Historic colours of King’s Own Scottish Borderers to be moved

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THE battle colours of one of Scotland’s most famous regiments is to be moved to a new home – in England.

The colours of the King’s Own Scottish Borderers (KOSB) will be placed in their regimental museum in Berwick-upon-tweed, Northumberland.

Edinburgh Castle and the city’s Canongate Kirk were also considered as permanent homes for the colours but lost out to Berwick.

The colours have flown in some of the country's most famous battles

 

 

The standard has been a rallying point for the regiment for centuries, and carries battle honours from fighting the French in the 18th and 19th centuries to 20th century operations such as Gallipoli, British Palestine and Arnhem.

Other honours for the regiment, which was formed in 1689, include Afghanistan in 1878-80 and Egypt in 1801.

The KOSB colours, currently kept at Dreghorn Barracks in Edinburgh, are being permanently “retired” because the regiment has been amalgamated and has been presented with new colours.

At last week’s meeting of the KOSB Association, members unanimously decided to host the colours south of the border, due to the town’s close ties with the regiment.

Former soldier Ed Swales, president of the KOSB Association’s Berwick branch, has run a “keep the colours” campaign since November last year.

He said the AGM was stunned by the level of feeling from family members of servicemen and members of the public.

He said: “I presented some responses and press cuttings to the trustees on Thursday night. Their eyes popped out!

“They could see the amazing level of commitment towards the regiment.

“The president of the KOSB Association brought up the need for support from ordinary people in the border area, not just KOSB members.

“We were able to show him the support of thousands of people, particularly through our website.”

 

Fitting

Mr Swales now hopes rather than rallying troops, as it has done since 1805, the flag will pull in tourists to the regimental museum, hosted in their barracks.

The colours are expected to move to Berwick around August next year, and it is hoped Princess Anne will attend the ceremony.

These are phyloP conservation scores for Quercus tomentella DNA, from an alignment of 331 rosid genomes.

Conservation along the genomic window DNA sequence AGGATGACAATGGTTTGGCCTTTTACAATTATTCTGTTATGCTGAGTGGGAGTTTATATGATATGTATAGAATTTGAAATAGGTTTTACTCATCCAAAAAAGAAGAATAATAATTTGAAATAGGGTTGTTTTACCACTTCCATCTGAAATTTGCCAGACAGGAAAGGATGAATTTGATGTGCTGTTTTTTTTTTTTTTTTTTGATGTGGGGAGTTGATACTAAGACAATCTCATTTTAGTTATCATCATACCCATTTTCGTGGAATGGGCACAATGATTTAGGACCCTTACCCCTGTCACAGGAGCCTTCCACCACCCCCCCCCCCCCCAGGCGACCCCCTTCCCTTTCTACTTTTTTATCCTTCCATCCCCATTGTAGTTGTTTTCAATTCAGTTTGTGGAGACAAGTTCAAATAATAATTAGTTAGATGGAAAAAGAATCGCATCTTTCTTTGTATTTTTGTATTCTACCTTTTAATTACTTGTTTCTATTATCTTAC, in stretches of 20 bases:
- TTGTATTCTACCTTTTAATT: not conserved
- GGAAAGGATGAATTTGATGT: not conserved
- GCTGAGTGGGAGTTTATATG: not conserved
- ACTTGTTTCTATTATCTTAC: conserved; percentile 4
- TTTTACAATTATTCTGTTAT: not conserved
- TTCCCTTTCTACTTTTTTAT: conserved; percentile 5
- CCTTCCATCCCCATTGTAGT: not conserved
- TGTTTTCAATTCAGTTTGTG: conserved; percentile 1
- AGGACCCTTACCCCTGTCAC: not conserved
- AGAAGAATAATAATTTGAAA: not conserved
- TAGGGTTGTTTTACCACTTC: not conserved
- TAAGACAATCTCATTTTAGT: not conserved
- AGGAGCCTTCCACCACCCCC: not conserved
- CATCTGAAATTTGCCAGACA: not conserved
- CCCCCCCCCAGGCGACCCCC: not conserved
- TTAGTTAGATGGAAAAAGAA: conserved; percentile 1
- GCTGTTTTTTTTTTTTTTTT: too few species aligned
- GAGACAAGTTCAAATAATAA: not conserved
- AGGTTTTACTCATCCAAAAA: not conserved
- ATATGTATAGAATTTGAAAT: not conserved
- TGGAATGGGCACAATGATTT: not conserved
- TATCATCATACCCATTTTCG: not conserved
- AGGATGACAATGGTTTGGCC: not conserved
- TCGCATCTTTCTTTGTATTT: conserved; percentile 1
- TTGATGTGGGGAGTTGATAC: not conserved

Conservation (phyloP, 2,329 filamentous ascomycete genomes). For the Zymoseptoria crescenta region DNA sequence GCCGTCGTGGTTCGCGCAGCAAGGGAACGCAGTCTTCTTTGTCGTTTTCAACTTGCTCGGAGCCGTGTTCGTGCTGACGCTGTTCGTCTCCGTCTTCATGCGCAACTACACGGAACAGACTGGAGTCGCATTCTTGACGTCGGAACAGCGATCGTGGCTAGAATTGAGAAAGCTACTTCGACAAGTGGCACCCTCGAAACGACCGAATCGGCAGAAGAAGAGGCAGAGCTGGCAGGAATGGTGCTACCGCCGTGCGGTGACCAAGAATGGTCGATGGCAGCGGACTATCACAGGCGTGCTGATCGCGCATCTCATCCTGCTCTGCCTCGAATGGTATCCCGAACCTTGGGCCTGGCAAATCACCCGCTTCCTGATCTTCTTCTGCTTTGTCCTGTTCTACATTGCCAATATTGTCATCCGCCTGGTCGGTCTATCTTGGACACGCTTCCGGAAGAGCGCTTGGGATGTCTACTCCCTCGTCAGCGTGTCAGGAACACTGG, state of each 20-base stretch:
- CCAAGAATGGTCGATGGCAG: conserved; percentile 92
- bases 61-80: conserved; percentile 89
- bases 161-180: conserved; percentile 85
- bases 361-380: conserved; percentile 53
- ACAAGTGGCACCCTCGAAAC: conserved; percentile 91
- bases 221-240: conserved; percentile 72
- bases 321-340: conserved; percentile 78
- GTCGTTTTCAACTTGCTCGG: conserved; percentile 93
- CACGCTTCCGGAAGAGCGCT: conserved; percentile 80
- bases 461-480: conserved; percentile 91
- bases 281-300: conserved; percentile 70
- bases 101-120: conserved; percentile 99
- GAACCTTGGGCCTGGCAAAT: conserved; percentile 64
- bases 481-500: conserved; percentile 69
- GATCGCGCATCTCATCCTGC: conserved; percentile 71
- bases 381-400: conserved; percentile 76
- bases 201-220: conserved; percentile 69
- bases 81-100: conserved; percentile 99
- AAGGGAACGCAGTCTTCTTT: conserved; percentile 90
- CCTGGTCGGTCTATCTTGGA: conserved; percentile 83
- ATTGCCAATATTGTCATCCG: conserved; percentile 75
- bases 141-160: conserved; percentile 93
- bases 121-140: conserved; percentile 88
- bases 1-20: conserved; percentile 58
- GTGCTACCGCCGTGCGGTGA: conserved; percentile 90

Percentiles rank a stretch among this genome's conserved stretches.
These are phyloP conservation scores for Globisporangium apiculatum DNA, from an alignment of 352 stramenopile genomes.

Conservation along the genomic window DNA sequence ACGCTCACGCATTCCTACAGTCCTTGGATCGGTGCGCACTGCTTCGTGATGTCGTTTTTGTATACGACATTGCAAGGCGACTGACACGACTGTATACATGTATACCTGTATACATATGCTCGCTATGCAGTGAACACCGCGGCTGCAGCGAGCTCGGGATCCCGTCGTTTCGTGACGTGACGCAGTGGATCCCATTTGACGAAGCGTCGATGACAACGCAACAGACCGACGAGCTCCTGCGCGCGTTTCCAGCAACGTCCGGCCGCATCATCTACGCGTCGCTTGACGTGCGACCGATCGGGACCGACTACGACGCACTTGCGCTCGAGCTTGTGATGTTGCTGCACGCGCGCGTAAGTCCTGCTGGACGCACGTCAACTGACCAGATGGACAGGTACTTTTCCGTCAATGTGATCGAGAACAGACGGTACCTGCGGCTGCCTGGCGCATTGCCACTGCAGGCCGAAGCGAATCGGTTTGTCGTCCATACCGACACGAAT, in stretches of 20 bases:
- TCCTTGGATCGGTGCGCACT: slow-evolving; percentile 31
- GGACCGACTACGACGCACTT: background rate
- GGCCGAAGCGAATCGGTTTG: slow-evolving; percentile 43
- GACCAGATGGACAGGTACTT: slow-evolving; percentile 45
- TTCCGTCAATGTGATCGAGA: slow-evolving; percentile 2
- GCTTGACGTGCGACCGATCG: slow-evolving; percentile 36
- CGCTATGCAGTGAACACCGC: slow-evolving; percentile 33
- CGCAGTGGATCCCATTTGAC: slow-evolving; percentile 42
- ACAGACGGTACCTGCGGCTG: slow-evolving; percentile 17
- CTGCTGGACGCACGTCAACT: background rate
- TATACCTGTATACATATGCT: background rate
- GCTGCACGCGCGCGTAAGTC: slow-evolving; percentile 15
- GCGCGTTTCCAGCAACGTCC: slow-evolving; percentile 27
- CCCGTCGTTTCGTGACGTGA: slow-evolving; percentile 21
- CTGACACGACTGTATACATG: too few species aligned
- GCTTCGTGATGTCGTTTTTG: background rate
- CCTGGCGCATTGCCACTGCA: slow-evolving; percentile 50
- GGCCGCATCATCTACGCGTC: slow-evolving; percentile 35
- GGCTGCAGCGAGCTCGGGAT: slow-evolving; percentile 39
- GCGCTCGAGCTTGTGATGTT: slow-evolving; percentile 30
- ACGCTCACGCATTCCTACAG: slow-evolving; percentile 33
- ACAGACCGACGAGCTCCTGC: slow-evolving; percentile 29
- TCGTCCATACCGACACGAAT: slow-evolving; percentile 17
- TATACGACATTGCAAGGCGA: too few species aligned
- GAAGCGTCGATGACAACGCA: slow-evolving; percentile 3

Clive Fairweather, who commanded the regiment on its 300th anniversary in 1989, says he is glad the colours are returning to the regiment’s “spiritual home.”

The former colonel, who also served as Scotland’s prisons inspector and in the SAS, said: “I don’t see it as the colours moving to England. They’re going to our spiritual home.

“Although we may be an Edinburgh regiment I find myself thinking more often of marching down through Berwick.

“It’s quite a fitting place.”

He joked: “Who knows, maybe Berwick-upon-Tweed will join Scotland one day anyway!”

 

Historical

 

Brigadier Andrew Jackson, chairman of the association’s trustees, said the decision was clear-cut.

He said: “Whether it was in Scotland or England wasn’t completely in the discussion.

“It was either Canongate Kirk, because we were historically the Edinburgh regiment, or Edinburgh castle because it had other historical memorabilia.

“Berwick has historic ties with the regiment. It’s been our home for 180 years and we’ve got really strong links with the town.”

He said: “It provided a clear view that such historic colours had to be retired to Berwick.

“Normally, these processes are internal, but this was a unique decision, so it was vital to hear not only from trustees but members of the association too.”

The KOSB were amalgamated with the Royal Scots to form 1 Scots, The Royal Scots Borderers.

The colours are currently held in Dreghorn barracks in Edinburgh.

In July last year they were paraded for the last time before the Queen, who presented the Royal Scots Borderers with new colours.

The current set of colours was presented in 1998, but the regiment carried colours throughout

Defence Secretary Phillip Hammond recently backed down on a proposed plan to scrap all the historical names of several Scottish regiments.

Under the plans, the regiments would have had the remaining names replaced with numbered battalions such as “3 Scots”.

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